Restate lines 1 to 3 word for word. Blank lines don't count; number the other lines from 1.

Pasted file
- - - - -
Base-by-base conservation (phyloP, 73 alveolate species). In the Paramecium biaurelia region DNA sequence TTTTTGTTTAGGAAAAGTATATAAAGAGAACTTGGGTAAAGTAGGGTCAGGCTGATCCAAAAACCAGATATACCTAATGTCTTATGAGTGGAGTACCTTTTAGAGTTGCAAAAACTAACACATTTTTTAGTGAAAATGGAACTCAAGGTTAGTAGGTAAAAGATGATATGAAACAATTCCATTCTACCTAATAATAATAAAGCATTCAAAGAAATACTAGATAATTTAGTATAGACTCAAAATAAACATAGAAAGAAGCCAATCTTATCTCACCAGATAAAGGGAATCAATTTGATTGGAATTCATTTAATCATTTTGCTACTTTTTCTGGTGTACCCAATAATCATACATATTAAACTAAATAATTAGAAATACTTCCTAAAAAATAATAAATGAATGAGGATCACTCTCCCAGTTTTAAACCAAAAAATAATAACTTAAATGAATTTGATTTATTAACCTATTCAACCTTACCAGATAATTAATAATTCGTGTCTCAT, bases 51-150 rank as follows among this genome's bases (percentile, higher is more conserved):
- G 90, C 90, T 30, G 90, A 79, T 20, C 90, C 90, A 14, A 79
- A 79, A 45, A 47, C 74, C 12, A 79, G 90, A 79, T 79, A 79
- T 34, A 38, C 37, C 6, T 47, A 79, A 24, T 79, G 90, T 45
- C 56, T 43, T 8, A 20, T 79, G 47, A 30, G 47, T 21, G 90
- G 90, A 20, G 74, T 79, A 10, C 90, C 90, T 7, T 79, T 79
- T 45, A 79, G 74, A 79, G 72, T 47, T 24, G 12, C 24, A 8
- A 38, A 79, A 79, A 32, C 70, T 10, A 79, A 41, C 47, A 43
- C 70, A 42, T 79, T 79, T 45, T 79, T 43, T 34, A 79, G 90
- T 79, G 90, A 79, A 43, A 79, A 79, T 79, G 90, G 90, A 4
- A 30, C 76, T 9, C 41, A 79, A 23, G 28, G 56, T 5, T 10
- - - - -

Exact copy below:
Base-by-base conservation (phyloP, 73 alveolate species). In the Paramecium biaurelia region DNA sequence TTTTTGTTTAGGAAAAGTATATAAAGAGAACTTGGGTAAAGTAGGGTCAGGCTGATCCAAAAACCAGATATACCTAATGTCTTATGAGTGGAGTACCTTTTAGAGTTGCAAAAACTAACACATTTTTTAGTGAAAATGGAACTCAAGGTTAGTAGGTAAAAGATGATATGAAACAATTCCATTCTACCTAATAATAATAAAGCATTCAAAGAAATACTAGATAATTTAGTATAGACTCAAAATAAACATAGAAAGAAGCCAATCTTATCTCACCAGATAAAGGGAATCAATTTGATTGGAATTCATTTAATCATTTTGCTACTTTTTCTGGTGTACCCAATAATCATACATATTAAACTAAATAATTAGAAATACTTCCTAAAAAATAATAAATGAATGAGGATCACTCTCCCAGTTTTAAACCAAAAAATAATAACTTAAATGAATTTGATTTATTAACCTATTCAACCTTACCAGATAATTAATAATTCGTGTCTCAT, bases 51-150 rank as follows among this genome's bases (percentile, higher is more conserved):
- G 90, C 90, T 30, G 90, A 79, T 20, C 90, C 90, A 14, A 79
- A 79, A 45, A 47, C 74, C 12, A 79, G 90, A 79, T 79, A 79